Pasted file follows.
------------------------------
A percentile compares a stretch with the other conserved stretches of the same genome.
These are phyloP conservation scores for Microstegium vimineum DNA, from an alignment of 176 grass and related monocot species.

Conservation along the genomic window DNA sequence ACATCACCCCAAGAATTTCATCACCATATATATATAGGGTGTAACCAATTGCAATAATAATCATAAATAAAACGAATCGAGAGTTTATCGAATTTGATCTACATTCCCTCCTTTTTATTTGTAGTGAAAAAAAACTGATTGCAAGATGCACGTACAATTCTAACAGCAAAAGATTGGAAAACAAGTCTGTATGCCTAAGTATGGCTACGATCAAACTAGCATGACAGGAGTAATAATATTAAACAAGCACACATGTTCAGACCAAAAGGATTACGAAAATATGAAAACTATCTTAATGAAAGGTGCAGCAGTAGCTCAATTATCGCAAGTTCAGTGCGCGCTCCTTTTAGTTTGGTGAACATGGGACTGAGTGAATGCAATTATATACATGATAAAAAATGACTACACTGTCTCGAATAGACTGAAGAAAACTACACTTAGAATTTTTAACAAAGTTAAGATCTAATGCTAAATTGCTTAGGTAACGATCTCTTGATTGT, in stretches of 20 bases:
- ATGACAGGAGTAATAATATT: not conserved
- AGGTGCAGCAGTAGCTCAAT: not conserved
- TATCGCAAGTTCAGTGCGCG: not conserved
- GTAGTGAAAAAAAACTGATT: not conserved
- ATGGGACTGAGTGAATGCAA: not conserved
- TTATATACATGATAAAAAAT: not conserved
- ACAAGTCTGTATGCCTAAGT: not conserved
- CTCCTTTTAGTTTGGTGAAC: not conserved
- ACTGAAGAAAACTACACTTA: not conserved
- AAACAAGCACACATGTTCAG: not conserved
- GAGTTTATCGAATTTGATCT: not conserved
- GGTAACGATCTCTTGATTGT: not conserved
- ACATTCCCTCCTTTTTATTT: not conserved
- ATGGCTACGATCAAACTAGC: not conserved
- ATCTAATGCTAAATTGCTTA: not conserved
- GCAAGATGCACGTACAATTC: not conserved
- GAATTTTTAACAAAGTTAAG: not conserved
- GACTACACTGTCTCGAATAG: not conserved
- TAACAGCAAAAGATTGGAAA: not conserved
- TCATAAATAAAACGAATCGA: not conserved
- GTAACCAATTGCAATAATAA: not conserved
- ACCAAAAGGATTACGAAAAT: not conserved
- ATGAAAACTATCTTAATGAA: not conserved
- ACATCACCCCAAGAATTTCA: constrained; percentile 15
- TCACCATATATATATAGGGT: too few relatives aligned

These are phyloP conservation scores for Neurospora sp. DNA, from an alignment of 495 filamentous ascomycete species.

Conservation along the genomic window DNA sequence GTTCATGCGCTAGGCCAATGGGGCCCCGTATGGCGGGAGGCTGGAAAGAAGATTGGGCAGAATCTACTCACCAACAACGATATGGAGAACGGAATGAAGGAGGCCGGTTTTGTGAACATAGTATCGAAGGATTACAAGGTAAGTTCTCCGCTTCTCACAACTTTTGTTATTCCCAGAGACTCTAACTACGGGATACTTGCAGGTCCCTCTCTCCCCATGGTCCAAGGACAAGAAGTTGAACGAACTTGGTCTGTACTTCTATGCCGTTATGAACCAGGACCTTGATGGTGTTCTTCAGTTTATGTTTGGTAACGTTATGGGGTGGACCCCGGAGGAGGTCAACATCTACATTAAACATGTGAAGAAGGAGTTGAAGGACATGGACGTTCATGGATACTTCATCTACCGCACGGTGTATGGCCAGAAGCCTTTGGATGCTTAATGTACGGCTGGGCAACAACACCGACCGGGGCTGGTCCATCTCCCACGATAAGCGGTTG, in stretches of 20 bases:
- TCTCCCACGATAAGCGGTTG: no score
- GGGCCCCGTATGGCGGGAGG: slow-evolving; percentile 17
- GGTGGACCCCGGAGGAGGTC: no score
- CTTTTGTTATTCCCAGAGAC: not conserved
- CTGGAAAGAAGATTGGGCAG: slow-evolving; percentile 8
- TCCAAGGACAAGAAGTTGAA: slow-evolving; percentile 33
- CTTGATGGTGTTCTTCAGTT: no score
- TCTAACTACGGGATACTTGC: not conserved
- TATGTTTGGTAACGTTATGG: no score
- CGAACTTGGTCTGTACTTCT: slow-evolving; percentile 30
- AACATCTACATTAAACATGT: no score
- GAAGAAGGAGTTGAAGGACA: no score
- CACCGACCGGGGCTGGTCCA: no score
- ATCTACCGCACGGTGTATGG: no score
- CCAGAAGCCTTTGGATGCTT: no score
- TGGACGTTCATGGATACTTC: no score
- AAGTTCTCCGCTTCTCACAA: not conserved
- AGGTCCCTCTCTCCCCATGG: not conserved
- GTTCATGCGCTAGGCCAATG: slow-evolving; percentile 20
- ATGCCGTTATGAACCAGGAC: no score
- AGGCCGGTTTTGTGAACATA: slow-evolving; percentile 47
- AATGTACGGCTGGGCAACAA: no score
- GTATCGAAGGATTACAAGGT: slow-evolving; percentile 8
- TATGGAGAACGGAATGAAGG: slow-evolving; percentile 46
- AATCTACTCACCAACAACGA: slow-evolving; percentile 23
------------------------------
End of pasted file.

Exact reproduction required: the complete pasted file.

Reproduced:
A percentile compares a stretch with the other conserved stretches of the same genome.
These are phyloP conservation scores for Microstegium vimineum DNA, from an alignment of 176 grass and related monocot species.

Conservation along the genomic window DNA sequence ACATCACCCCAAGAATTTCATCACCATATATATATAGGGTGTAACCAATTGCAATAATAATCATAAATAAAACGAATCGAGAGTTTATCGAATTTGATCTACATTCCCTCCTTTTTATTTGTAGTGAAAAAAAACTGATTGCAAGATGCACGTACAATTCTAACAGCAAAAGATTGGAAAACAAGTCTGTATGCCTAAGTATGGCTACGATCAAACTAGCATGACAGGAGTAATAATATTAAACAAGCACACATGTTCAGACCAAAAGGATTACGAAAATATGAAAACTATCTTAATGAAAGGTGCAGCAGTAGCTCAATTATCGCAAGTTCAGTGCGCGCTCCTTTTAGTTTGGTGAACATGGGACTGAGTGAATGCAATTATATACATGATAAAAAATGACTACACTGTCTCGAATAGACTGAAGAAAACTACACTTAGAATTTTTAACAAAGTTAAGATCTAATGCTAAATTGCTTAGGTAACGATCTCTTGATTGT, in stretches of 20 bases:
- ATGACAGGAGTAATAATATT: not conserved
- AGGTGCAGCAGTAGCTCAAT: not conserved
- TATCGCAAGTTCAGTGCGCG: not conserved
- GTAGTGAAAAAAAACTGATT: not conserved
- ATGGGACTGAGTGAATGCAA: not conserved
- TTATATACATGATAAAAAAT: not conserved
- ACAAGTCTGTATGCCTAAGT: not conserved
- CTCCTTTTAGTTTGGTGAAC: not conserved
- ACTGAAGAAAACTACACTTA: not conserved
- AAACAAGCACACATGTTCAG: not conserved
- GAGTTTATCGAATTTGATCT: not conserved
- GGTAACGATCTCTTGATTGT: not conserved
- ACATTCCCTCCTTTTTATTT: not conserved
- ATGGCTACGATCAAACTAGC: not conserved
- ATCTAATGCTAAATTGCTTA: not conserved
- GCAAGATGCACGTACAATTC: not conserved
- GAATTTTTAACAAAGTTAAG: not conserved
- GACTACACTGTCTCGAATAG: not conserved
- TAACAGCAAAAGATTGGAAA: not conserved
- TCATAAATAAAACGAATCGA: not conserved
- GTAACCAATTGCAATAATAA: not conserved
- ACCAAAAGGATTACGAAAAT: not conserved
- ATGAAAACTATCTTAATGAA: not conserved
- ACATCACCCCAAGAATTTCA: constrained; percentile 15
- TCACCATATATATATAGGGT: too few relatives aligned

These are phyloP conservation scores for Neurospora sp. DNA, from an alignment of 495 filamentous ascomycete species.

Conservation along the genomic window DNA sequence GTTCATGCGCTAGGCCAATGGGGCCCCGTATGGCGGGAGGCTGGAAAGAAGATTGGGCAGAATCTACTCACCAACAACGATATGGAGAACGGAATGAAGGAGGCCGGTTTTGTGAACATAGTATCGAAGGATTACAAGGTAAGTTCTCCGCTTCTCACAACTTTTGTTATTCCCAGAGACTCTAACTACGGGATACTTGCAGGTCCCTCTCTCCCCATGGTCCAAGGACAAGAAGTTGAACGAACTTGGTCTGTACTTCTATGCCGTTATGAACCAGGACCTTGATGGTGTTCTTCAGTTTATGTTTGGTAACGTTATGGGGTGGACCCCGGAGGAGGTCAACATCTACATTAAACATGTGAAGAAGGAGTTGAAGGACATGGACGTTCATGGATACTTCATCTACCGCACGGTGTATGGCCAGAAGCCTTTGGATGCTTAATGTACGGCTGGGCAACAACACCGACCGGGGCTGGTCCATCTCCCACGATAAGCGGTTG, in stretches of 20 bases:
- TCTCCCACGATAAGCGGTTG: no score
- GGGCCCCGTATGGCGGGAGG: slow-evolving; percentile 17
- GGTGGACCCCGGAGGAGGTC: no score
- CTTTTGTTATTCCCAGAGAC: not conserved
- CTGGAAAGAAGATTGGGCAG: slow-evolving; percentile 8
- TCCAAGGACAAGAAGTTGAA: slow-evolving; percentile 33
- CTTGATGGTGTTCTTCAGTT: no score
- TCTAACTACGGGATACTTGC: not conserved
- TATGTTTGGTAACGTTATGG: no score
- CGAACTTGGTCTGTACTTCT: slow-evolving; percentile 30
- AACATCTACATTAAACATGT: no score
- GAAGAAGGAGTTGAAGGACA: no score
- CACCGACCGGGGCTGGTCCA: no score
- ATCTACCGCACGGTGTATGG: no score
- CCAGAAGCCTTTGGATGCTT: no score
- TGGACGTTCATGGATACTTC: no score
- AAGTTCTCCGCTTCTCACAA: not conserved
- AGGTCCCTCTCTCCCCATGG: not conserved
- GTTCATGCGCTAGGCCAATG: slow-evolving; percentile 20
- ATGCCGTTATGAACCAGGAC: no score
- AGGCCGGTTTTGTGAACATA: slow-evolving; percentile 47
- AATGTACGGCTGGGCAACAA: no score
- GTATCGAAGGATTACAAGGT: slow-evolving; percentile 8
- TATGGAGAACGGAATGAAGG: slow-evolving; percentile 46
- AATCTACTCACCAACAACGA: slow-evolving; percentile 23